Tuesday, August 9, 2022

Tragedy Averted

I almost made a terrible blunder.

See https://github.com/slott56/py-web-tool for some background. This is a "Literate Programming" tool. I started fooling around with this kind of thing back in '05 (maybe even earlier.) This is not the blunder. The whole idea of literate programming is not very popular. I'm a fan of Jupyter{Book} as the state of the art in sophisticated literate programming, if you're interested in it.

In my case, I started this project so long ago, I used docutils. This was long before Sphinx arrived on the scene. I never updated my little project to use Sphinx. The point was to have a kind of pure literate programming tool that could work with a variety of markup languages, including (but not limited to) RST.

Recently, I learned about PlantUML. The idea of a text description of a diagram is appealing. I don't really need to draw it; I just need to specify what's in it and let graphviz do the rest. This tool is very, very cool. You can capture ideas quickly. You can refine and expand on ideas until you reach a point where code makes more sense than a picture of code. 

For some things, you can gather data and draw a picture of things *as they are*. This is particularly valuable for cloud-based infrastructure where a few queries leads to PlantUML source that is depicted very nicely.

Which leads to the idea of Literate Programming including UML diagrams. 

Doesn't sound too difficult. I can create an extension to docutils to introduce a UML directive. The resulting RST would look like this:

..  uml::

    left to right direction
    skinparam actorStyle awesome

    actor "Developer" as Dev
    rectangle PyWeb {
        usecase "Tangle Source" as UC_Tangle
        usecase "Weave Document" as UC_Weave
    }
    rectangle IDE {
        usecase "Create WEB" as UC_Create
        usecase "Run Tests" as UC_Test
    }
    Dev --> UC_Tangle
    Dev --> UC_Weave
    Dev --> UC_Create
    Dev --> UC_Test

    UC_Test --> UC_Tangle

This could be handy to have the diagrams as part of the documentation that tangles the working the code. One source for all of it. 

I started down the path of researching docutils extensions. Got pretty far. Far enough that I had an empty repository and everything. I was about ready to start creating spike solutions.

Then.

[music cue] *duh duh duuuuuuh*

I found that Sphinx already has an extension for PlantUML. I almost started reading the code to see how it worked.

Then I realized how dumb that was. It already works. Why read the code? Why not install it?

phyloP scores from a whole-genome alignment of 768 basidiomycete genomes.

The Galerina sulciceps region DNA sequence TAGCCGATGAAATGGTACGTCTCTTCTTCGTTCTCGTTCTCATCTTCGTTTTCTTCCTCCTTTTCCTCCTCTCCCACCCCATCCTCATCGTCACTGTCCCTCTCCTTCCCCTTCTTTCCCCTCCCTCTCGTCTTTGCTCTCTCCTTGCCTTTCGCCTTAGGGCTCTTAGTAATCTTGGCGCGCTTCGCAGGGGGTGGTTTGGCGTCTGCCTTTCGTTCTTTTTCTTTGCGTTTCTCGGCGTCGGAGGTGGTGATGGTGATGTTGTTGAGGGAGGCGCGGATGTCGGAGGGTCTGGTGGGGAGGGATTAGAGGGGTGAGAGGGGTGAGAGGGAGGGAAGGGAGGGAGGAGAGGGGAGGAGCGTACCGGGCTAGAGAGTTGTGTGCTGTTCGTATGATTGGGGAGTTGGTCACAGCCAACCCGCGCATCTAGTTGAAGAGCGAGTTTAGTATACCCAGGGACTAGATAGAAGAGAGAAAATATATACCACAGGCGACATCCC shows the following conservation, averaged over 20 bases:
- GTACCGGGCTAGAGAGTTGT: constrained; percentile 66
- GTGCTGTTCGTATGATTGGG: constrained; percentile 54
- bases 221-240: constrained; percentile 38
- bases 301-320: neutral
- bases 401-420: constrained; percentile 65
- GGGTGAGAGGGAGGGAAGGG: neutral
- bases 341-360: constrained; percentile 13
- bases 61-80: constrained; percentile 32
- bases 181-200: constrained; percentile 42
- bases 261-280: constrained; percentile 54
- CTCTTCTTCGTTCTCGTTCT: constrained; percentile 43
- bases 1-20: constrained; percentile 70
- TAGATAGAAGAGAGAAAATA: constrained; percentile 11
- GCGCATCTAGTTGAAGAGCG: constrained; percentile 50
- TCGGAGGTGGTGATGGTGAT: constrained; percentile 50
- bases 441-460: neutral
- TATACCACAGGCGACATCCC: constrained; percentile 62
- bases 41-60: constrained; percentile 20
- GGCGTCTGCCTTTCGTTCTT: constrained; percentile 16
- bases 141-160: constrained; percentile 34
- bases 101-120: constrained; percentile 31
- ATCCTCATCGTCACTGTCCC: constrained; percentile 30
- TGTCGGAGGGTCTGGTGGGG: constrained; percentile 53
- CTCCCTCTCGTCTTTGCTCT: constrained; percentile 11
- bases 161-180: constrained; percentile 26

I had a choice to make.

  1. Continue building my own docutils plug-in.
  2. Switch to Sphinx.

Some complications:

  • My Literate Programming tool produces RST that *may* not be compatible with Sphinx.
  • It's yet another dependency in a tool that started out with zero dependencies. I've added pytest and tox. What next? 

What to do?

I have to say that Git is amazing. I can make a branch for the spike. If it works, pull request. If it doesn't work, delete the branch. This continues to be game-changing to me. I'm old. I remember when we had to back up the whole project directory tree before making this kind of change.

It worked. My tool's RST (with one exception) worked perfectly with Sphinx. The one exception was an obscure directive, .. class:: name, used to provide an HTML class name for the following block. This always should have been the docutils .. container:: name directive. With this fix, we're good to go.

I'm happy I avoided the trap of reimplementing something. Instead of that, I upgraded from "bare" docutils with my own CSS to Sphinx with it's sophisticated templates and HTML Themes.

Tuesday, August 2, 2022

Books! Books! Books!

First, there's 

Pivot to Python

A Guide for professionals and skilled beginners

https://books.apple.com/us/book/pivot-to-python/id1586977675 

I've recently updated this to fix some cosmetic problems with title pages, the table of contents and stuff like that. The content hasn't changed. Yet. It's still an introduction to Python for folks who already know how to program, they want to pivot to programming in Python. Quickly.

But wait, there's more. 

Unlearning SQL

When your only tool is a hammer, every problem looks like a nail

https://books.apple.com/us/book/unlearning-sql/id6443164060

This is all new. It's written for folks who know Python, and are struggling with the architectural balance between writing bulk processing in SQL or writing it in Python. For too many developers, SQL is effectively the only tool they can use. With a variety of tools, it becomes easier to solve a wider variety of problems.